Hoop house raised bed

Hoop house raised bed

Raised beds already lengthen the growing season a bit by warming up sooner than the surrounding ground in the spring, but you can further this by adding a removable cover.

Some raised bed kits come with an optional cover, but if you’re building your own raised bed, you can turn it into a convertible mini hoop house by attaching hoops to the sides and covering them with plastic when frost threatens.

A Solexx greenhouse covering works well for raised beds too.

Recycled wood logs raised garden bed

Raised garden bed made from recycled wood logs

For a rustic look in your raised bed garden, build the frame out of repurposed logs. This can be as simple as placing logs around the border of a shallow bed or as complex as stacking the logs for a tall raised bed. For the latter option, if there is a significant amount of space between each log, you may need to line the bed with landscape fabric or hardware cloth before adding soil.

Square foot raised bed with herbs

Square foot garden bed filled with herbs

Raised bed gardens are perfect for square foot gardening, a method that enables growing more plants in less space by dividing the bed into square feet. Although this is most often used with vegetables, square foot gardening also works great for herbs. Use thin strips of wood to divide the raised bed into a visible grid of one-foot spaces for a cleaner look and more even plant spacing.

Spiral herb garden

An herb spiral is an attractive way to grow a variety of plants that have differing requirements. Use stone, bricks, or pavers for the edges, and orient the lowest end toward the north, if possible. The center, being the highest point of the spiral, is warm, dry, and sunny, whereas the bottom is cool, moist, and shady.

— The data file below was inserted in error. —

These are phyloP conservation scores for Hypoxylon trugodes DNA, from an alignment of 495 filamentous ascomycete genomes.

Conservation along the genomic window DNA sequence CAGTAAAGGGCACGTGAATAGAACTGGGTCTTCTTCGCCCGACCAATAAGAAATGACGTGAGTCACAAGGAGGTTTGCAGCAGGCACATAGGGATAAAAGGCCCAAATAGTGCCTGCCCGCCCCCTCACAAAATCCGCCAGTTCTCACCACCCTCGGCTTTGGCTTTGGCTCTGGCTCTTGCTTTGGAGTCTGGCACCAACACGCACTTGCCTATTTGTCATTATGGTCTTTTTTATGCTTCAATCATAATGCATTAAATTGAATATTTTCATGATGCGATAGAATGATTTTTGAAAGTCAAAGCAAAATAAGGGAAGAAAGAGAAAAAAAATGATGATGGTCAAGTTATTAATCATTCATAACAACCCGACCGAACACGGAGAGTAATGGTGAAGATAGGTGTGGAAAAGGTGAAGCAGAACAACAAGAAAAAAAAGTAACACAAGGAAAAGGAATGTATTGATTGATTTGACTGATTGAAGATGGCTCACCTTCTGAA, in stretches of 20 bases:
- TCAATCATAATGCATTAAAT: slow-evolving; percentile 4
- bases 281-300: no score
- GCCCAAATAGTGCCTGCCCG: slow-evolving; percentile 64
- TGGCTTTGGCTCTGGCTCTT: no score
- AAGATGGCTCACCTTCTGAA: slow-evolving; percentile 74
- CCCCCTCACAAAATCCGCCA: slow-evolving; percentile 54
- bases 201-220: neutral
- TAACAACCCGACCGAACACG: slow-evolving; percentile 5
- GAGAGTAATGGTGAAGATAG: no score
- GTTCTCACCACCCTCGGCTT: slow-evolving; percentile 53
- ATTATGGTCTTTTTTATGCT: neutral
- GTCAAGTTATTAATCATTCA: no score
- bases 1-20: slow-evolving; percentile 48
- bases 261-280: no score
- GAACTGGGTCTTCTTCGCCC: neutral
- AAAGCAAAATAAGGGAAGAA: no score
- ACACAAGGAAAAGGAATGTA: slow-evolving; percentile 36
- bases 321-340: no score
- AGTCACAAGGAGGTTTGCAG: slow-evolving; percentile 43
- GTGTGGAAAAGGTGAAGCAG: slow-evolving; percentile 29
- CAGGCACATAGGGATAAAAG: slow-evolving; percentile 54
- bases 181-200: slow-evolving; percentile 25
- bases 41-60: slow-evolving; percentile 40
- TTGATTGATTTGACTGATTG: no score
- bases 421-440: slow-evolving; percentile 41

Plant Mediterranean herbs like lavender, thyme, rosemary, and oregano toward the top; herbs like parsley and chives that like cooler, moist conditions at the bottom; and anything in-between, like coriander and hyssop, in the middle.

FAQs about raised bed gardens

What is the purpose of a raised garden bed?

Raised garden beds have many purposes, though they’re typically used in small spaces, in areas with poor soil quality (or no soil at all), and to elevate the garden for easier access. They also tend to be lower maintenance, with fewer weeds and animal pest problems.

How do you water a raised bed?

If you only have one raised bed, such as an elevated raised bed or herb spiral, a large watering can will likely be sufficient. For multiple beds, though, you will at least want to use a hose.

The most convenient option for raised bed gardens is a simple irrigation system of drip tape or soaker hoses, which allows you to perform other gardening tasks while it waters the plants.

Depending on the type of plants in your raised beds, they may only need watering two to three times per week. Weather also plays a part: in hotter, drier conditions, the garden will need water more frequently, whereas rainy weather may keep your garden sufficiently moist. Pay attention to what your plants tell you; they’ll show signs of stress if they receive too little or too much water.

How big should a raised bed be?

A raised bed should be a minimum of eight inches deep to accommodate roots and a maximum of four feet wide for easy access of plants in the middle of the bed. The length depends entirely on your needs and preferences and the amount of space available: just keep in mind that you’ll have to walk around it, and some materials may bow outward if not properly supported.

Are there any disadvantages to raised bed gardening? 

While raised bed gardening has many advantages, there are still a few disadvantages to consider. First, putting in raised beds can be rather expensive, from materials for the frame to the soil that fills it. The soil can also dry out quickly and may require extra amending and even the addition of earthworms if it isn’t open to the natural soil beneath. And although raised beds tend to require less maintenance overall, the frame materials will likely need replacing at some point.

Despite these disadvantages, there are still plenty of reasons to install raised beds, and you may find that these positive factors outweigh the costs. Whether you have limited space, mobility, or time, raised beds can make gardening more feasible and enjoyable.

Vegetables growing in a raised bed garden
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Serena Manickam is a freelance editor and writer and sustainable market gardener in rural Virginia. She holds a BA in environmental science and runs Fairydiddle Farm, a small market garden in which she grows no-spray produce and herbs to sell at a local farmer’s market.